Three Famous Sites in One – The Story of the Legendary City of Tanis
For centuries, it was believed the city of Tanis was nothing more than a legend. Many people had doubts that it ever really existed. But that all changed when researchers who Napoleon Bonaparte brought to Egypt re-discovered the legendary city.
Many ancient monuments were still covered with sand when Napoleon went to Egypt. The researchers who accompanied Bonaparte’s army were there before Egyptology was a discipline. Wherever they went they uncovered statues, precious artifacts, and buildings. Several of their finds became important artifacts in museum collections across Europe. One of the team’s main goals was to find artifacts which could start the collection of the newly created museum known as the Louvre. Despite the impressive finds they made, they didn't recognize Tanis - all they knew was that it was an ancient city full of treasures.
The ruins of Tanis. ( Public Domain )
Searching for the City’s Name
The first person who made an official excavation in Tanis was Auguste Mariette, who was at the site between 1860 and 1864. However, he didn't know the name of the city either. Although he unearthed many beautiful relics including the famous Four Hundred Year Stella, royal statues from the Middle Kingdom, and countless items of pottery and other small artifacts, he couldn't identify the place he worked in. He believed that it could have been Hyksos, the capital of Avaris or Pi-Ramesses. He wasn’t far from the truth with his second guess...
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After Mariette’s excavations, William Flinders Petrie was the next researcher to complete serious works at the site. Petrie worked for seasons from 1883 – 1886. He created a detailed plan of part of the site. He also discovered a precious Roman era papyrus which was taken to the British Museum. Neither of these two researchers managed to identify the site - this pleasure was saved for Pierre Montet.
Wendebauendjed's unique cups from his intact Tanis tomb were discovered by Pierre Montet in 1946. ( CC BY-SA 2.0 )
For Montet, the site in the Nile delta was a paradise. He spent over 30 years of his life in Tanis and the city allowed him to find its real name. Moreover, he opened incredibly surprising and unlooted royal tombs dated to the 21st and 22nd dynasties.
Shadows of Amarna and Pi Ramesses
Following the end of the rebellious adventures of Pharaoh Akhenaten, the ancient Egyptian officials seemed to want to forget Amarna’s story. The city Akhenaten had built was abandoned with the end of his rule. During the reign of the 19th dynasty kings, especially Sety I and his son Ramesses II, the precious stones used to build the heretic city were prepared to be re-used. Researchers suppose that Ramesses decided to take the stones from Amarna and bring them to the Nile delta, where he ordered the building of the most impressive city of his time – Pi Ramesses.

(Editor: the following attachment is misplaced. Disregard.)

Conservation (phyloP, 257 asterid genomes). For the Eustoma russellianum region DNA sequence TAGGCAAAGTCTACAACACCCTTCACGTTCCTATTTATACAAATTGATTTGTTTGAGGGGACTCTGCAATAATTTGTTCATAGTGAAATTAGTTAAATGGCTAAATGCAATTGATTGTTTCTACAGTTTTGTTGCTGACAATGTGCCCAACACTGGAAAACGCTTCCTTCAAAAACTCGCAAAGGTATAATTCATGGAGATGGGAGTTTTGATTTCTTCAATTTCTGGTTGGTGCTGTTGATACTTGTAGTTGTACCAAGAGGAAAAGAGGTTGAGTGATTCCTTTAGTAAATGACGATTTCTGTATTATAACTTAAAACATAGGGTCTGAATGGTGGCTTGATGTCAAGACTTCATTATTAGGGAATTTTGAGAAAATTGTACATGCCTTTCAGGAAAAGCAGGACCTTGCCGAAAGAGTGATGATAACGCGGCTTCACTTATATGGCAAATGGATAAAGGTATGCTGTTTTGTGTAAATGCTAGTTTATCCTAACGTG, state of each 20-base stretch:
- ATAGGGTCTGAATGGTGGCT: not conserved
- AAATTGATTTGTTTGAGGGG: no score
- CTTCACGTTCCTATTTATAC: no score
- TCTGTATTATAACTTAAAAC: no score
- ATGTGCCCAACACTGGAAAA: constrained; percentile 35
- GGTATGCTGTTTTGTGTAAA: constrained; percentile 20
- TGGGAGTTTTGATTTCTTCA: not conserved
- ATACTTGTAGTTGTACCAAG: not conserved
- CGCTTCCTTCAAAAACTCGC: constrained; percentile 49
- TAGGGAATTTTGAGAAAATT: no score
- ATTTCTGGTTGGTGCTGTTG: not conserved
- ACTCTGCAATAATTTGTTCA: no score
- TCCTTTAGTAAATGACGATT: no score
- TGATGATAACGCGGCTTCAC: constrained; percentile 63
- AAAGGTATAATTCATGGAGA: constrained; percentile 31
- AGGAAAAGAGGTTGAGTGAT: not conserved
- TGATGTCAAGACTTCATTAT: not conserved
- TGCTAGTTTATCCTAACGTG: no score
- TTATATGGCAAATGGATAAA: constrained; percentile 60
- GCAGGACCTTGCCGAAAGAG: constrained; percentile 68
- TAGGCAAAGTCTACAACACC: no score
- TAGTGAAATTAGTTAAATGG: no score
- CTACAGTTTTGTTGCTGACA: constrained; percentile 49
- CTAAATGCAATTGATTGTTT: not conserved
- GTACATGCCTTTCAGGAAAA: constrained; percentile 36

Map of Lower Egypt showing Tanis and Avaris, near Pi-Ramesses. ( CC BY-SA 3.0 )
Ramesses II was a pharaoh who wanted to be remembered as the most influential Egyptian ruler. He adopted hundreds of monuments representing other pharaohs and ordered their names changed to his own. Therefore, many ancient statues identified previously as Ramesses II did not originally belong to him and come from different periods. With his reign comes the first information about a town in the area around Tanis, but a small settlement had been located there at least since the Old Kingdom period.
The city of Tanis was built during the reign of Psusennes I and his successor Smedes, but all the kings of the Third Intermediate Period added something to the impressive settlement. Moreover, excavations at the site show that they reused stones from Pi Ramesses. The city of Tanis was created with some stones from both Amarna and Pi-Ramesses. It was the last monumental city to be built before Alexander the Great arrived in Egypt.
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Richer Than the Tomb of Tutankhamun
Montet discovered the tombs of pharaohs Psusennes I, Osorkon II, Amenemope, Sheshonq II, Sheshonq III and the sarcophagus of Takelot II, which was found in the tomb of Osorkon. These discoveries continue to be recognized as some of the most precious findings in Egyptology. But his successful excavations did not cause treasure fever at the time because World War II had started and nobody cared much for such things. The artifacts found inside the tombs did, however, shock the world of archaeology. As Lorna Sakes wrote: